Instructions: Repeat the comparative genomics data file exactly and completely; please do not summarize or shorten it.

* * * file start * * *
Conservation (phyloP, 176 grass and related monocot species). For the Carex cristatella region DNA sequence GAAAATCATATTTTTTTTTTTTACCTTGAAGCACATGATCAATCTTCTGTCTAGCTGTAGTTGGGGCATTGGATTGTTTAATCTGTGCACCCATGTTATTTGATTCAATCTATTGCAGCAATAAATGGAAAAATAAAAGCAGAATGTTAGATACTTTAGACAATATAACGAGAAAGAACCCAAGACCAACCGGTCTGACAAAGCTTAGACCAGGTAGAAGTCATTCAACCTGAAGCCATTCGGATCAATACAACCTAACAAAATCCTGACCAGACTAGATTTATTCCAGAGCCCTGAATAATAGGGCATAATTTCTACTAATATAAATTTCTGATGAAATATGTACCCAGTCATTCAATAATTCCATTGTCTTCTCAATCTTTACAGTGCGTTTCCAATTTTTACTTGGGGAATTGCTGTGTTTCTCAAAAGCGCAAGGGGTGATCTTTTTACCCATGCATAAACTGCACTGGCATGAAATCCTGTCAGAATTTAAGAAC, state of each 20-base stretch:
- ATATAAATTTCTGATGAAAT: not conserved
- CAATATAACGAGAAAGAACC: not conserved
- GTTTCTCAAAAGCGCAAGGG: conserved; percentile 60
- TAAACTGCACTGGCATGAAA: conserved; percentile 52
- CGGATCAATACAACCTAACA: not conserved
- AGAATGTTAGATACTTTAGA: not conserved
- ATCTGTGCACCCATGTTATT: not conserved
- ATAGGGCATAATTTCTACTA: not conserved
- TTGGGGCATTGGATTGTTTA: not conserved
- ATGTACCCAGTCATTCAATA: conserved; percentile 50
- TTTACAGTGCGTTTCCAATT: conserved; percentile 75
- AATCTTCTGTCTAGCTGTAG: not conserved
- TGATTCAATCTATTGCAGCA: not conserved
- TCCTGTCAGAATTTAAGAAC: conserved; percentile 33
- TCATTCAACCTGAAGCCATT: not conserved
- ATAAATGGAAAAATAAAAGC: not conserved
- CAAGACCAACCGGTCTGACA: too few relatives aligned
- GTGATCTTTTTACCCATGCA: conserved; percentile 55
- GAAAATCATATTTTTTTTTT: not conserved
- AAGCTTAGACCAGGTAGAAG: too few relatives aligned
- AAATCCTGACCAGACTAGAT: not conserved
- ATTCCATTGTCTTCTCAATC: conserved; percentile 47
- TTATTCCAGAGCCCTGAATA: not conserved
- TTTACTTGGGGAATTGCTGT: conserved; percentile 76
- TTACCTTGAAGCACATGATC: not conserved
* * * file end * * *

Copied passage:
Conservation (phyloP, 176 grass and related monocot species). For the Carex cristatella region DNA sequence GAAAATCATATTTTTTTTTTTTACCTTGAAGCACATGATCAATCTTCTGTCTAGCTGTAGTTGGGGCATTGGATTGTTTAATCTGTGCACCCATGTTATTTGATTCAATCTATTGCAGCAATAAATGGAAAAATAAAAGCAGAATGTTAGATACTTTAGACAATATAACGAGAAAGAACCCAAGACCAACCGGTCTGACAAAGCTTAGACCAGGTAGAAGTCATTCAACCTGAAGCCATTCGGATCAATACAACCTAACAAAATCCTGACCAGACTAGATTTATTCCAGAGCCCTGAATAATAGGGCATAATTTCTACTAATATAAATTTCTGATGAAATATGTACCCAGTCATTCAATAATTCCATTGTCTTCTCAATCTTTACAGTGCGTTTCCAATTTTTACTTGGGGAATTGCTGTGTTTCTCAAAAGCGCAAGGGGTGATCTTTTTACCCATGCATAAACTGCACTGGCATGAAATCCTGTCAGAATTTAAGAAC, state of each 20-base stretch:
- ATATAAATTTCTGATGAAAT: not conserved
- CAATATAACGAGAAAGAACC: not conserved
- GTTTCTCAAAAGCGCAAGGG: conserved; percentile 60
- TAAACTGCACTGGCATGAAA: conserved; percentile 52
- CGGATCAATACAACCTAACA: not conserved
- AGAATGTTAGATACTTTAGA: not conserved
- ATCTGTGCACCCATGTTATT: not conserved
- ATAGGGCATAATTTCTACTA: not conserved
- TTGGGGCATTGGATTGTTTA: not conserved
- ATGTACCCAGTCATTCAATA: conserved; percentile 50
- TTTACAGTGCGTTTCCAATT: conserved; percentile 75
- AATCTTCTGTCTAGCTGTAG: not conserved
- TGATTCAATCTATTGCAGCA: not conserved
- TCCTGTCAGAATTTAAGAAC: conserved; percentile 33
- TCATTCAACCTGAAGCCATT: not conserved
- ATAAATGGAAAAATAAAAGC: not conserved
- CAAGACCAACCGGTCTGACA: too few relatives aligned
- GTGATCTTTTTACCCATGCA: conserved; percentile 55
- GAAAATCATATTTTTTTTTT: not conserved
- AAGCTTAGACCAGGTAGAAG: too few relatives aligned
- AAATCCTGACCAGACTAGAT: not conserved
- ATTCCATTGTCTTCTCAATC: conserved; percentile 47
- TTATTCCAGAGCCCTGAATA: not conserved
- TTTACTTGGGGAATTGCTGT: conserved; percentile 76
- TTACCTTGAAGCACATGATC: not conserved